BCEs were not focused exclusively on foreign investment protection. They had a broader scope than BITs, covering for instance also consular rights, a subject now commonly dealt with in separate treaties. Investment was nevertheless at the forefront in these earlier instruments and so they planted the seed for today’s BITs. The main object and purpose of BCEs is echoed in that of BITs.
Some of the typical substantive standards of protection of BITs can also be traced back to these BCEs. This includes – with exactly the same wording – the full protection and security standard (see, for example, Article 6 of the 1868 Switzerland-Italy BCE) or the fair and equitable standard (see, for example, Article 1 of the Franco-American BCE), or the prohibition of expropriation without compensation (see, for example, Article 4 of the 1951 France-Italy BCE).
Drafted in a period of more liberal economic policies – straddling the dawn of the second industrial revolution and the aftermath of WWII – some BCEs offered even higher guarantees with respect to foreign investments when compared to BITs. This includes rights to market access and unfettered national and most-favored-nation treatment.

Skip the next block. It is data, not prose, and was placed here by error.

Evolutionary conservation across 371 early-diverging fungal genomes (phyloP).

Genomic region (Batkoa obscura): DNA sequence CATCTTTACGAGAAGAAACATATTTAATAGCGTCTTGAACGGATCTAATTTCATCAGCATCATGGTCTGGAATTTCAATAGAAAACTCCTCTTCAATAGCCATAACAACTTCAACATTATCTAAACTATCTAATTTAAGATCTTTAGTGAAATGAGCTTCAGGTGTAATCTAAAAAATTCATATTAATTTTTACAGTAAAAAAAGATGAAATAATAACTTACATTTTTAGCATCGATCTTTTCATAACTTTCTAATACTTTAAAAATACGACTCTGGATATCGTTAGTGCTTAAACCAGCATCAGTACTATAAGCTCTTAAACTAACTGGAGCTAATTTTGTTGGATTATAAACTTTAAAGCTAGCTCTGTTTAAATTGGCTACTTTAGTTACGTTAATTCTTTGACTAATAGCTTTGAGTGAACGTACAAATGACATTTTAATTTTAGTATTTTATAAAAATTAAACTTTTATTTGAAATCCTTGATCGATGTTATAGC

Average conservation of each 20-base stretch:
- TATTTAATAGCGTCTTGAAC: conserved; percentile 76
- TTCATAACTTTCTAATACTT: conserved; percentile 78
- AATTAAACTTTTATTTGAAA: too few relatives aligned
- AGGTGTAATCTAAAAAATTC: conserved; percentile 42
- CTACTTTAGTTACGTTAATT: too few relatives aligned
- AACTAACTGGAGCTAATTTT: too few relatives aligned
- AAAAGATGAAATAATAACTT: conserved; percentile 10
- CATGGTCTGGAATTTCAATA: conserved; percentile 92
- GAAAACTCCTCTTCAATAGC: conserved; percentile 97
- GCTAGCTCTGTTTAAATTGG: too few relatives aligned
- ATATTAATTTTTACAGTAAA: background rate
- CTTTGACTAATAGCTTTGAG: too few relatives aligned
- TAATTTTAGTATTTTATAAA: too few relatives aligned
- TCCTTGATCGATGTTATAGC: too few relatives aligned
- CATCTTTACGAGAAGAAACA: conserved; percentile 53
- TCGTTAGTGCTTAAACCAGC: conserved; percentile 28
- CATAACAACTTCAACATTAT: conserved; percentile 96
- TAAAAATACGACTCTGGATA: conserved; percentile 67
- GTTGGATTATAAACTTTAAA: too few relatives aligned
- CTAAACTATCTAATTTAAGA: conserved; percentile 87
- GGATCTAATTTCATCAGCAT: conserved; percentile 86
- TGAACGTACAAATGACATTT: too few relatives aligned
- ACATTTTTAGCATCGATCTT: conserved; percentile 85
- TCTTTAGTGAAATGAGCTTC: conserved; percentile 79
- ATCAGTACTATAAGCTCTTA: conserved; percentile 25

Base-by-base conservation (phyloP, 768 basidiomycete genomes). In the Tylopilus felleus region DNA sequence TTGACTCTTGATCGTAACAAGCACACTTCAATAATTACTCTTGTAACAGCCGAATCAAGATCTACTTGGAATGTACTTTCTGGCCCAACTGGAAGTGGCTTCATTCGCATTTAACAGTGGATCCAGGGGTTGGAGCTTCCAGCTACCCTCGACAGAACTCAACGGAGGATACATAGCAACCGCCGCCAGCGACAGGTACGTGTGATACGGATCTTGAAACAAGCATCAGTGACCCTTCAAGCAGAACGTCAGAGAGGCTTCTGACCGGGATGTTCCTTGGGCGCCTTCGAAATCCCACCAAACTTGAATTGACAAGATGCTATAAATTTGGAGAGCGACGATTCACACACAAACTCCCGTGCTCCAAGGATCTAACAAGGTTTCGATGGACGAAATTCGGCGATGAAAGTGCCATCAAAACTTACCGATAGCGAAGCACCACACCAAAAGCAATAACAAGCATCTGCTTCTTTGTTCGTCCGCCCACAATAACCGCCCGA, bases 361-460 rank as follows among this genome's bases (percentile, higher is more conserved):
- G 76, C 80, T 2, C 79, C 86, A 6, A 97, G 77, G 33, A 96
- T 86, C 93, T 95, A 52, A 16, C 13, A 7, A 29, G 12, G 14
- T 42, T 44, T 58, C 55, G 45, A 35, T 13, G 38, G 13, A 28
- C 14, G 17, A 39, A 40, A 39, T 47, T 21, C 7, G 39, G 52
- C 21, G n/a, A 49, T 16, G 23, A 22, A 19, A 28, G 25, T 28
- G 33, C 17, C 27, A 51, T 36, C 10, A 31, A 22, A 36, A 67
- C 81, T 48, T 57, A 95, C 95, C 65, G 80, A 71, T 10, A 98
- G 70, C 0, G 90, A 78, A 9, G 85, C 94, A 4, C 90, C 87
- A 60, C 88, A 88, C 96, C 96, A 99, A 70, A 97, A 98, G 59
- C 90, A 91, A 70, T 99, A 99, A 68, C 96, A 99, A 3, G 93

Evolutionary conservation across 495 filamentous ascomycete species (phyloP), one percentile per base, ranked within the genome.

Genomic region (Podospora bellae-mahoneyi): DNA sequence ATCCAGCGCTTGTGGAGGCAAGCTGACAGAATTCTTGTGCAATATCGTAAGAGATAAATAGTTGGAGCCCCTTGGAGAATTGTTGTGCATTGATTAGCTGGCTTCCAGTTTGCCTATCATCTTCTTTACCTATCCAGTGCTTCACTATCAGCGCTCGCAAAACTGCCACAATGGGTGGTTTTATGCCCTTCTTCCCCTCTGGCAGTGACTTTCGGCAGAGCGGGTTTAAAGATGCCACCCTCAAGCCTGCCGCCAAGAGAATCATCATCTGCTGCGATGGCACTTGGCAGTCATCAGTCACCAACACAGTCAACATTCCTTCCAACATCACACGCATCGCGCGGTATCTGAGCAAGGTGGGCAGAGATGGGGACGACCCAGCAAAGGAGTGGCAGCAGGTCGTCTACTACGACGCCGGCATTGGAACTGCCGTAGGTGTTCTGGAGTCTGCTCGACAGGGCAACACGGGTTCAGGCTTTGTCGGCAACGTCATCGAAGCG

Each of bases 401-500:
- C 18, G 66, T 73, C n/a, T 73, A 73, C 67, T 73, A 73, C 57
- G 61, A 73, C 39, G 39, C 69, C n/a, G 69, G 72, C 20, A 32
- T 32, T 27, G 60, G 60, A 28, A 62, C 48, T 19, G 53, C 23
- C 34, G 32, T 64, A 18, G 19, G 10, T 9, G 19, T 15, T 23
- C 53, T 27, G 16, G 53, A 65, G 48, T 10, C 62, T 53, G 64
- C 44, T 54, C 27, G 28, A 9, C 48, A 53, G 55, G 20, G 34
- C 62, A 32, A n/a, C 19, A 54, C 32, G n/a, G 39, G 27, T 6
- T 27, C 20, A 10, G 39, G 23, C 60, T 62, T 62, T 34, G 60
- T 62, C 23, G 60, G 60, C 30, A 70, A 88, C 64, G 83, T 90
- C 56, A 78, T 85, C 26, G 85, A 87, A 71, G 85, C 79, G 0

Thus, BCEs – with overlapping objects and purposes and interchangeable provisions with existing BITs – were and remain relevant for the protection of foreign investments to the extent that they are still in force or not expressly superseded by BITs. Overlooked or forgotten by contemporary literature and practice, these instruments are a secret weapon for foreign investors.
By operation of the broadly phrased MFN clause found in many BCEs (e.g. Article 10 of the Switzerland-Italy BCE), these treaties may be used in combination with their more modern versions, viz. BITs, to attract the latter’s dispute resolution mechanism, notably investor-State arbitration.
Taking the combination of the 1868 Switzerland-Italy BCE with the 1983 Switzerland-Panama BIT as an example, this would meet the guidelines set forth in the 1978 ILC Draft Articles on MFN clauses. In keeping with the ejusdem generis rule, the benefits extended by the granting State to a third State in the so-called “third-party treaty” (in this example, the BIT) apply as an MFN obligation to the matters that fall within the scope of the treaty containing the MFN clause (the BCE, referred to as the “basic treaty”).
In the Ambatielos II case, the Commission of Arbitration – while interpreting an FCN Treaty of 1886 – held that an MFN clause may provide a foothold to rely on more favorable procedural remedies for the protection of traders’ rights (being those provided in a treaty on commerce). Applying this finding to a BCE could lead to the conclusion that an MFN clause in a BCE may attract a more favorable procedural remedy for the defence of investors’ rights from a BIT. Access to impartial arbitration for the prosecution of investors’ rights as guaranteed by modern BITs is a potentially more favorable procedural remedy than access to domestic courts or diplomatic protection, as guaranteed by BCEs.